By Mike Renzella
The Haldimand Press
HALDIMAND—Haldimand-Norfolk’s Acting Medical Officer of Health Dr. Matt Strauss held a press conference April 1, 2022 to speak about the new antiviral treatment Paxlovid and the immense benefits the treatment can have for high-risk individuals that are diagnosed with COVID-19.
Although HN currently isn’t seeing an alarming rise in cases, Strauss is confident cases will rise locally as they have been recently across the province: “If we’re not testing everyone every day, if we’re not testing everyone who wants a test, it’s true that the case rate is less precise, but even that less precise number is going up provincially,” said Strauss.
On Paxlovid, which is made by Pfizer and was approved for use in Ontario in January, Strauss urged the importance of getting the word out to the most vulnerable members of the community: “It’s a really important medicine. Every level of government, every level of health care, every level of our community has to make sure that when this wave of cases comes to our community that the right people are getting this medicine.”
The treatment, which comes in pill form, should start to be administered within five days of the onset of COVID symptoms to be most successful.
According to Strauss, the Provincial government has tens of thousands of doses available at their disposal, but due to a “lack of access and education,” only a few hundred of those doses have been distributed to actual patients.
“We believe a lot of the mortality and morbidity from COVID are caused by your body’s response to it. It’s the first week where the virus is replicating and ramping up your immune system, it’s in that second week where your immune system has lost its mind that people end up being admitted to the hospital. We want to stop that train before it leaves the station; we want to kill the virus in those first few days.”
There are two ways to qualify for the treatment. First, if you are considered high-risk, you can be assessed by your physician to see if Paxlovid will work. This includes but is not limited to conditions such as heart disease, lung disease such as COPD or asthma, overweight or obesity, high blood pressure, diabetes, and significant liver or kidney disease.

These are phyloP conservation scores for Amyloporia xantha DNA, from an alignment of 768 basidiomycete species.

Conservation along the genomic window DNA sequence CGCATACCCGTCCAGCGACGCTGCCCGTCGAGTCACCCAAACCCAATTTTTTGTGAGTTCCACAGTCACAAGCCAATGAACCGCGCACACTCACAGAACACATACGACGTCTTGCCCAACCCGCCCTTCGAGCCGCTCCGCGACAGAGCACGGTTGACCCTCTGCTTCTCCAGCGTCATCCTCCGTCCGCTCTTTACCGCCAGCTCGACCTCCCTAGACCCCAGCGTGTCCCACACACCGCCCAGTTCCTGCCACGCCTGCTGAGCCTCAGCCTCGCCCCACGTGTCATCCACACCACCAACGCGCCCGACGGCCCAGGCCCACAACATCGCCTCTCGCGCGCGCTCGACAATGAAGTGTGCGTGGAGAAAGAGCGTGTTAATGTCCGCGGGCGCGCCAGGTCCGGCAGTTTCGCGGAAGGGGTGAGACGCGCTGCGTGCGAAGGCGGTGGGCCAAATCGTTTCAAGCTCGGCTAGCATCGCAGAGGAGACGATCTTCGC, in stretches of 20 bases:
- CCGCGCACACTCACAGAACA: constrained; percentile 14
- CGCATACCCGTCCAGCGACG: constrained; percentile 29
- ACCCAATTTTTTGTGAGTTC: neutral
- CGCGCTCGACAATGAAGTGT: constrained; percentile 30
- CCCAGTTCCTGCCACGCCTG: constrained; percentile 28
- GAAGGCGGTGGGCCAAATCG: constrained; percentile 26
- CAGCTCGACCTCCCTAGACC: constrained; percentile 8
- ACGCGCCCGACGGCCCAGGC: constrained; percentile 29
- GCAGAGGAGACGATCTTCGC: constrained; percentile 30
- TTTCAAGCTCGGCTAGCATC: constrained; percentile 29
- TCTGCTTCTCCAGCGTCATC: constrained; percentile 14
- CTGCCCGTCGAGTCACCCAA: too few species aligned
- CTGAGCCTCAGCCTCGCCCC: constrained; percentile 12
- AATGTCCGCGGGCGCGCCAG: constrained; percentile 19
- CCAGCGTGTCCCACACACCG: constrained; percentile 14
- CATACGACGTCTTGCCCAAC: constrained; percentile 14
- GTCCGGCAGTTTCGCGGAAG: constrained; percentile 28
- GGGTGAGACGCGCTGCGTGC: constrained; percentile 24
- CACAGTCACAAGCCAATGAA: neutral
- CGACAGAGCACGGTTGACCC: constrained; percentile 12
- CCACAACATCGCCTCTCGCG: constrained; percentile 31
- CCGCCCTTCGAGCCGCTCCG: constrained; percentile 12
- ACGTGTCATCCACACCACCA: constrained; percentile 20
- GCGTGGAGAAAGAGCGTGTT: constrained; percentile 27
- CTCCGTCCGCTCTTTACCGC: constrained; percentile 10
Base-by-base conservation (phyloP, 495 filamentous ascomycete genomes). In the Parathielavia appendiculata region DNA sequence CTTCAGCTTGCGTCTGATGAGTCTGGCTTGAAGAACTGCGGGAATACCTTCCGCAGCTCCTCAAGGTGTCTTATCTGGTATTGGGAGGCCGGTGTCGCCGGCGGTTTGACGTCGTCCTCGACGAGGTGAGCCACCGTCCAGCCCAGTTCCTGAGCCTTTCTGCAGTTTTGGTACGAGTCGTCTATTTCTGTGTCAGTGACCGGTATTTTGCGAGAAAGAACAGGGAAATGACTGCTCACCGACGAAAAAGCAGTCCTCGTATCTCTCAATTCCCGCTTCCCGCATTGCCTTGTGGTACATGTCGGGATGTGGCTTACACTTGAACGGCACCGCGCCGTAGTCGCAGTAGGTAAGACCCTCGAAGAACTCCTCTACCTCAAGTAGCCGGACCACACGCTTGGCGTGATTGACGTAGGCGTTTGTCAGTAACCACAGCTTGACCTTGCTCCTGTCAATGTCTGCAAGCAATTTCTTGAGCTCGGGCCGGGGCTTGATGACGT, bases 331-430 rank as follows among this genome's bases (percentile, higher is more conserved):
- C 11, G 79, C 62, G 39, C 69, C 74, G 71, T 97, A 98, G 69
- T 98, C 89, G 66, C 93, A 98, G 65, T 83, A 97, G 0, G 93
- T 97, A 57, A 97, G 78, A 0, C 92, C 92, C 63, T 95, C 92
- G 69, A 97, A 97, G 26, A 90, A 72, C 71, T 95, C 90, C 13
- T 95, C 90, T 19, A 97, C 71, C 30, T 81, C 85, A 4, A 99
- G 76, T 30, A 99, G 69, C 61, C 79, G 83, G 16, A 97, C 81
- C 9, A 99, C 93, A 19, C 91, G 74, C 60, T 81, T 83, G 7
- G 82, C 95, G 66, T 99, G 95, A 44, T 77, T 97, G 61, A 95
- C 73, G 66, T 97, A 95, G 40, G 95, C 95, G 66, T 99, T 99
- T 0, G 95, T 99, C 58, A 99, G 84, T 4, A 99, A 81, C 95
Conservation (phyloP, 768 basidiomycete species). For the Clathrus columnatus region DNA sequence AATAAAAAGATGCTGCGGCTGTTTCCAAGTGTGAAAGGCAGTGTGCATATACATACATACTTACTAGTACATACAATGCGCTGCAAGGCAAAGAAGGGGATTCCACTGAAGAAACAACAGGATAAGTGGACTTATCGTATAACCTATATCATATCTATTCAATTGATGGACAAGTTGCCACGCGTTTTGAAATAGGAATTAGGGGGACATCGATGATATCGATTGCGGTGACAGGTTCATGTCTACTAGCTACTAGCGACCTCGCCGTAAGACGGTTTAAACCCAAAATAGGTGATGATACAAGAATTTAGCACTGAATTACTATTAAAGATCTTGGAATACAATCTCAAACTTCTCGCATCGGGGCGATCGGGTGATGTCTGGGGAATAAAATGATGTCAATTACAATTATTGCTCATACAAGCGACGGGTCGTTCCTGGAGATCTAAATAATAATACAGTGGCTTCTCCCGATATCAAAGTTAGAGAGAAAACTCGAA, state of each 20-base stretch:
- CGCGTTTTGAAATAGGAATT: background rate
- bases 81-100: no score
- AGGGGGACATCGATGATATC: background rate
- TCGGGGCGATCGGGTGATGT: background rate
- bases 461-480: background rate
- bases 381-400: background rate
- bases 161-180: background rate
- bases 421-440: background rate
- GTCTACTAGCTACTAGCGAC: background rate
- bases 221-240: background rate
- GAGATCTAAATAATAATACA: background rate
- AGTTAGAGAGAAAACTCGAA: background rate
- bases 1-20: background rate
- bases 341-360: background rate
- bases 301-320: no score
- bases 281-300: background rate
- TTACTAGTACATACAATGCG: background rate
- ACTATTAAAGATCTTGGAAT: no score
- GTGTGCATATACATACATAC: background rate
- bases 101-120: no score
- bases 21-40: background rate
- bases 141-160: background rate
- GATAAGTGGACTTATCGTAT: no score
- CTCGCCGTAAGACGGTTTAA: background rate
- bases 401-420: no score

The second way to be eligible requires a patient to have two of the three following conditions: they’re over 70, not up to date on their vaccinations, and/or they suffer from other medical problems or are currently pregnant.
“Even if you’re fully vaccinated, if you’re elderly and have important medical problems you need both, and both is better,” said Strauss on getting a Paxlovid treatment in addition to vaccination. “If you have two of those three things, I need for you to get tested if you have symptoms and I need you to get assessed for Paxlovid if you’re positive.”
Preliminary studies on the treatment have revealed a death rate of zero, and a 90% decrease in hospitalization risks: “We don’t see medicines like this very often that drive the death rate to zero,” said Strauss.
Currently, Paxlovid treatment is not available within Haldimand County, although Strauss said he is “actively lobbying” for it to be available here: “I hope we’ll be able to announce in the coming days that the medicine will be in our community. For now, it is not.”
The closest available clinics offering the treatment as of publication are St. Joseph’s Hospital in Hamilton and St. Mary’s Hospital in Kitchener.
Strauss went as far as appealing to those in the community who may know someone who is high-risk but unable to get to an assessment site to offer them a ride: “We need to make sure that people who are high-risk and COVID positive get this medicine.”
He continued, “I understand you can self-refer, but it’s better if a physician refers you. If you don’t have a physician to refer you, you can call the public health unit and I will refer you.”
Strauss believes Paxlovid will become an essential tool in fighting COVID, noting that the Province is planning to receive up to 40,000 courses of treatment a month “for the foreseeable future.”